Avios partner LATAM to leave Oneworld Alliance following Delta investment

Sep 27, 2019

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Delta Air Lines plans to take a 20% stake in Latin American giant LATAM Airlines, a “transformational” move that will upend deep-seated alliances throughout the hemisphere.

LATAM has been a partner with British Airways, American Airlines and its Oneworld alliance and had been seeking deeper ties. It operates flights from London (LHR) to São Paulo–Guarulhos (GRU) Airport in Brazil. Delta, part of the SkyTeam alliance, currently has a equity stake in Brazlian carrier GOL, a tie-up that now is expected to end. Oneworld has already announced that LATAM will leave the group.

The move was announced Thursday, with Atlanta-based Delta valuing its planned investment in the Chile-based LATAM Airlines Group at $1.9 billion. The airline is South America’s dominant carrier, created in its current form by a merger between Chile’s LAN and Brazil’s TAM that closed in 2012.

Executives at both Delta and LATAM acknowledge that the tie-up marks a shift in the current status quo of airline ties in the Americas.

“This transformative partnership with LATAM will bring together our leading global brands, enabling us to provide the very best service and reliability for travellers to, from and throughout the Americas,” Delta CEO Ed Bastian said in a statement.

“This alliance with Delta strengthens our company and enhances our leadership in Latin America by providing the best connectivity through our highly complementary route networks,” added LATAM CEO Enrique Cueto Plaza.

With the change, LATAM is set to leave Oneworld, where it is currently a major player in the group.

“LATAM advised Oneworld earlier today of their decision to partner with an airline outside of the Oneworld alliance,” Oneworld said in a Thursday evening statement. “LATAM further advised Oneworld that they intend to leave the alliance in due course and in accordance with formal contractual requirements.”

“We are disappointed, but we respect their decision. They have been a valued long-term member of the alliance, and we wish them well,” Oneworld added.

No timeline was given for LATAM’s exit, but Oneworld said that “while LATAM remains a member of Oneworld, the full customer benefits will continue to be delivered.”

For Delta, the deal with LATAM continued its recent strategy of taking “equity stakes” in strategic partners it wishes to do business with. Most notable is Virgin Atlantic, with Delta now owning a 49% stake in the London based carrier. The airlines have since launched a joint-venture partnership that allows them to essentially act as a single airline on routes across the Atlantic.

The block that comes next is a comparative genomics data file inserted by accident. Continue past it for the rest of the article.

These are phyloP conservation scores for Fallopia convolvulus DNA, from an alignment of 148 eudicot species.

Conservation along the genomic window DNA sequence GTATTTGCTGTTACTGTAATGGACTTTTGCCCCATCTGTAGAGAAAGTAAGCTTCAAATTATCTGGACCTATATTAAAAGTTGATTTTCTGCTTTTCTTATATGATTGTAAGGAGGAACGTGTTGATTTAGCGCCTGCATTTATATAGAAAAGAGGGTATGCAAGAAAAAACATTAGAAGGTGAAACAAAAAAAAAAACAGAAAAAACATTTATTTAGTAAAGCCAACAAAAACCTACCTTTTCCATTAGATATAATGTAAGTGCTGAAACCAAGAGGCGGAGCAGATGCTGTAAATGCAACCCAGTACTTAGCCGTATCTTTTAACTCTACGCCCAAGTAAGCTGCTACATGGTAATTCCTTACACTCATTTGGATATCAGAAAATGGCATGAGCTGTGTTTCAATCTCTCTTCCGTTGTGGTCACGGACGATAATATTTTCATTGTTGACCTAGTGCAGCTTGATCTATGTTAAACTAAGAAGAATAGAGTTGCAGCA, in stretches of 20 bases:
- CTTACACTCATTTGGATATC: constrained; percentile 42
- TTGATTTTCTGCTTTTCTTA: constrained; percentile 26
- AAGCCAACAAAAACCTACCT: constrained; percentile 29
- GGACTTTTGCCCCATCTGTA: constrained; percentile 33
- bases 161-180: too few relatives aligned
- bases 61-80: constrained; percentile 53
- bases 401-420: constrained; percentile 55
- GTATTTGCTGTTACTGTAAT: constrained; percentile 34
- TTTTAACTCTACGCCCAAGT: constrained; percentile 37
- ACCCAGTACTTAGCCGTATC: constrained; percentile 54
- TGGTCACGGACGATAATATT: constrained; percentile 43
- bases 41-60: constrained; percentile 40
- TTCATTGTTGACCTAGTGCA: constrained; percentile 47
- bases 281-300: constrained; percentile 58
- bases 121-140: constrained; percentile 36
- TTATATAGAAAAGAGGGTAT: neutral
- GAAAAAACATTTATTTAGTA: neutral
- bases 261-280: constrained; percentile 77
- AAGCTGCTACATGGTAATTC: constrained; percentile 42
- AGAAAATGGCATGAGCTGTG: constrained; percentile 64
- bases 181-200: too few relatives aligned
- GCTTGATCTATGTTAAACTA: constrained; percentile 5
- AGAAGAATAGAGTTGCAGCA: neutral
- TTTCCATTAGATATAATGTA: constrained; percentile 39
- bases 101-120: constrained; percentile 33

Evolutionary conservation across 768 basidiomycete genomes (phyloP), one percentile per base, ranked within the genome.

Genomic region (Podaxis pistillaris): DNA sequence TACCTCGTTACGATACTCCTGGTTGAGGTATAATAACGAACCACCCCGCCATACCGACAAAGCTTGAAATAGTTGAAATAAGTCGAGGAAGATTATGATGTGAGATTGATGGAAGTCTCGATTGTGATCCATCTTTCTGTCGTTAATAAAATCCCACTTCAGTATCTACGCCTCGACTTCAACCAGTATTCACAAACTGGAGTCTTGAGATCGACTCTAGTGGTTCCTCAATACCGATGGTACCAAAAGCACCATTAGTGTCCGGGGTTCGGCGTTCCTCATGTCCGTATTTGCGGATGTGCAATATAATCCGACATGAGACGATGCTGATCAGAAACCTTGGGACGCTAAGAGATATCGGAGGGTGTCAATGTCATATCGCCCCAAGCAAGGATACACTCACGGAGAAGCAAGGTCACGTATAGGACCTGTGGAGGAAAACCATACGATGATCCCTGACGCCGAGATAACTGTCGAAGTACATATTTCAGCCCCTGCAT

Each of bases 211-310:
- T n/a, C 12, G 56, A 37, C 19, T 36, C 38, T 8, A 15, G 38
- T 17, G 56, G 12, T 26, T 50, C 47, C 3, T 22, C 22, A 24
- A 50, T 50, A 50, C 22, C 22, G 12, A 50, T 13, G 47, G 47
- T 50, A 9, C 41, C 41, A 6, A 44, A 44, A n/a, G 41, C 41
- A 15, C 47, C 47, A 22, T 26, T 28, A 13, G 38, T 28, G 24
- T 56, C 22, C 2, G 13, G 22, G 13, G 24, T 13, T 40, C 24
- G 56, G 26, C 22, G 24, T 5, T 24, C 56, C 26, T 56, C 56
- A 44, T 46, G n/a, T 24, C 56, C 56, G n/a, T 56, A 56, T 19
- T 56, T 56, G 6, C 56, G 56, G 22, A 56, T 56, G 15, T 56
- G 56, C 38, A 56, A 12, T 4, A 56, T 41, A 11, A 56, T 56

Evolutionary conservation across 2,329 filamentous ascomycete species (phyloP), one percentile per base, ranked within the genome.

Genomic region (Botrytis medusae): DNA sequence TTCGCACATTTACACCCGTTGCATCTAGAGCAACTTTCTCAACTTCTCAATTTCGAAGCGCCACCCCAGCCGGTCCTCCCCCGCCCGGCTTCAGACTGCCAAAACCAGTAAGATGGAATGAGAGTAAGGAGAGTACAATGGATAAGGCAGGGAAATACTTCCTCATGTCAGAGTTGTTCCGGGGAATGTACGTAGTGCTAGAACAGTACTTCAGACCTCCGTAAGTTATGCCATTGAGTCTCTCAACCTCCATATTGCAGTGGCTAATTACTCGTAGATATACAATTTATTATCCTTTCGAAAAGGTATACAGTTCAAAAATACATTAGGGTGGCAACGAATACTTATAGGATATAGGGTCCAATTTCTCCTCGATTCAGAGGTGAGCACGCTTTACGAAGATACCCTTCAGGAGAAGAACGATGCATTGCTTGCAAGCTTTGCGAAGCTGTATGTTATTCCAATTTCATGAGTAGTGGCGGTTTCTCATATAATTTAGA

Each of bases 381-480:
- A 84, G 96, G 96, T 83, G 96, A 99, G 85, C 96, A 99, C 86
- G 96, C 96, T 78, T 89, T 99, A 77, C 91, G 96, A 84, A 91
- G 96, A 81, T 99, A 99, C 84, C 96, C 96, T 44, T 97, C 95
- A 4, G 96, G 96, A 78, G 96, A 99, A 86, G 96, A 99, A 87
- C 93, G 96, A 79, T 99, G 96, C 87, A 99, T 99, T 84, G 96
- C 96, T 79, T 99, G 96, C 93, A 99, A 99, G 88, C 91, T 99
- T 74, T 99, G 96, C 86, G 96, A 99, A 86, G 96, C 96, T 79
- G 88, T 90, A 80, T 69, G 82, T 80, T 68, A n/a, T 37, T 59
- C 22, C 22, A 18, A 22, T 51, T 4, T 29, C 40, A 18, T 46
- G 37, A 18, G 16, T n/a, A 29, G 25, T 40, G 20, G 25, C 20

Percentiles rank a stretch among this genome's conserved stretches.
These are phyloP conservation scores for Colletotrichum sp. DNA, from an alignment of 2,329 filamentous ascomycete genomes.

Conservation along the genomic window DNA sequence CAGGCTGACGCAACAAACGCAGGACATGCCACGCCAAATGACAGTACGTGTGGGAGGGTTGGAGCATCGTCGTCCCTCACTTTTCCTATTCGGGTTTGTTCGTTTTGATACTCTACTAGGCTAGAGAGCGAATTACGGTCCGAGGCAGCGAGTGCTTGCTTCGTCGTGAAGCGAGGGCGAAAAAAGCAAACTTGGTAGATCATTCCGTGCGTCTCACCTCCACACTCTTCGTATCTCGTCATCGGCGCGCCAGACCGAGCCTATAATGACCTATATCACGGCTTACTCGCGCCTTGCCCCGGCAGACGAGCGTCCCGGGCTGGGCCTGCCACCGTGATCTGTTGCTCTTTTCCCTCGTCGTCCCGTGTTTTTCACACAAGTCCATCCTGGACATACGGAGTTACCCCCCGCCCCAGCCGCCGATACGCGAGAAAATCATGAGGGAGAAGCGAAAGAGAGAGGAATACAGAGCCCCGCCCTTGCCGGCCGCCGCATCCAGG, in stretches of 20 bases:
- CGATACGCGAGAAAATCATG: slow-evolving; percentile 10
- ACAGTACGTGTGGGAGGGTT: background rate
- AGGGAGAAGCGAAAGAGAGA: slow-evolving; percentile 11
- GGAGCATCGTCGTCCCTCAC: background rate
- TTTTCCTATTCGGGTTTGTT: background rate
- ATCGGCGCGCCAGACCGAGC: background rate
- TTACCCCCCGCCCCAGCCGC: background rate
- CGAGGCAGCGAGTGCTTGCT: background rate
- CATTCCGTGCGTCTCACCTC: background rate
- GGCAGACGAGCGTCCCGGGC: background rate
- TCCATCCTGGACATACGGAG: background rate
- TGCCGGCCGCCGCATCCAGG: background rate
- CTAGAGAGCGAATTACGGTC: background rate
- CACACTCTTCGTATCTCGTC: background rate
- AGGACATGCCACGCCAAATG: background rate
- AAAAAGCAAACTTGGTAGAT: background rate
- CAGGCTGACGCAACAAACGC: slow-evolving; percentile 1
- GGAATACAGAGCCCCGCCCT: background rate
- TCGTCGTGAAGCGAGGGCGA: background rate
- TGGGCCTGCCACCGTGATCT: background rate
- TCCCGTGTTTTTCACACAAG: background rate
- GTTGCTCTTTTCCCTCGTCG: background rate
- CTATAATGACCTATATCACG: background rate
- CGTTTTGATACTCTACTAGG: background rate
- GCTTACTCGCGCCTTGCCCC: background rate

“@Delta once again solidly locks up another airline in its grasp — hook, line, and sinker,” tweeted Holly Hegemon, publisher of the PlaneBusiness newsletter. “Huge blow to @American. @LATAMAirlinesUS is/was a long time AA partner. Latin America has, traditionally been @American’s most profitable region.”

American, however, downplayed the development after the new broke late Thursday afternoon. The carrier noted a May decision by Chile’s Supreme Court that blocked the planned joint-venture between it and LATAM from taking effect in Chile. The move came after regulators in other South American markets had given their blessing.

“Given the recent negative ruling by the Chilean Supreme Court, which would have significantly reduced the benefits of our partnership since Chile was not approved as a part of the potential joint business arrangement, we understand LATAM’s decision to partner with a U.S. carrier that isn’t burdened by the ruling,” American said in a Thursday statement.

American added “this change in partnership is not expected to have a significant financial impact to American, as the current relationship provided less than $20 million of incremental revenue to American, and the proposed joint business without Chile would have provided limited upside.”

Beyond American, however, the Delta-LATAM deal could send fissures crackling across the industry’s current alliance structure.

Not only is LATAM partnered with American, but also with Oneworld partners like British Airways, Iberia and Qantas, among others. Oneworld’s current roster of airlines makes it arguably the dominant alliance in South America.

Now, however, Delta’s stake in LATAM is not only likely to pull LATAM away from American and Oneworld, but possibly into the orbit of Delta’s SkyTeam alliance that includes partners like Air France, KLM and Korean Air.

Another possible shift to watch: Delta has a 49% stake in Virgin Atlantic, a fierce rival of current LATAM partner British Airways. While Virgin Atlantic does not currently belong to the SkyTeam alliance, it works closely with Delta and it would come no surprise if LATAM and Virgin Atlantic eventually developed ties of their own as Delta’s influence takes root at LATAM.

“(T)his is monumentally huge,” Brett Snyder, author of the popular Cranky Flier blog, tweeted as the news hit. “It puts Delta at a whole different level while knocking American down a peg. This could reshape global alliances.”

Featured photo courtesy of Delta Air Lines. 

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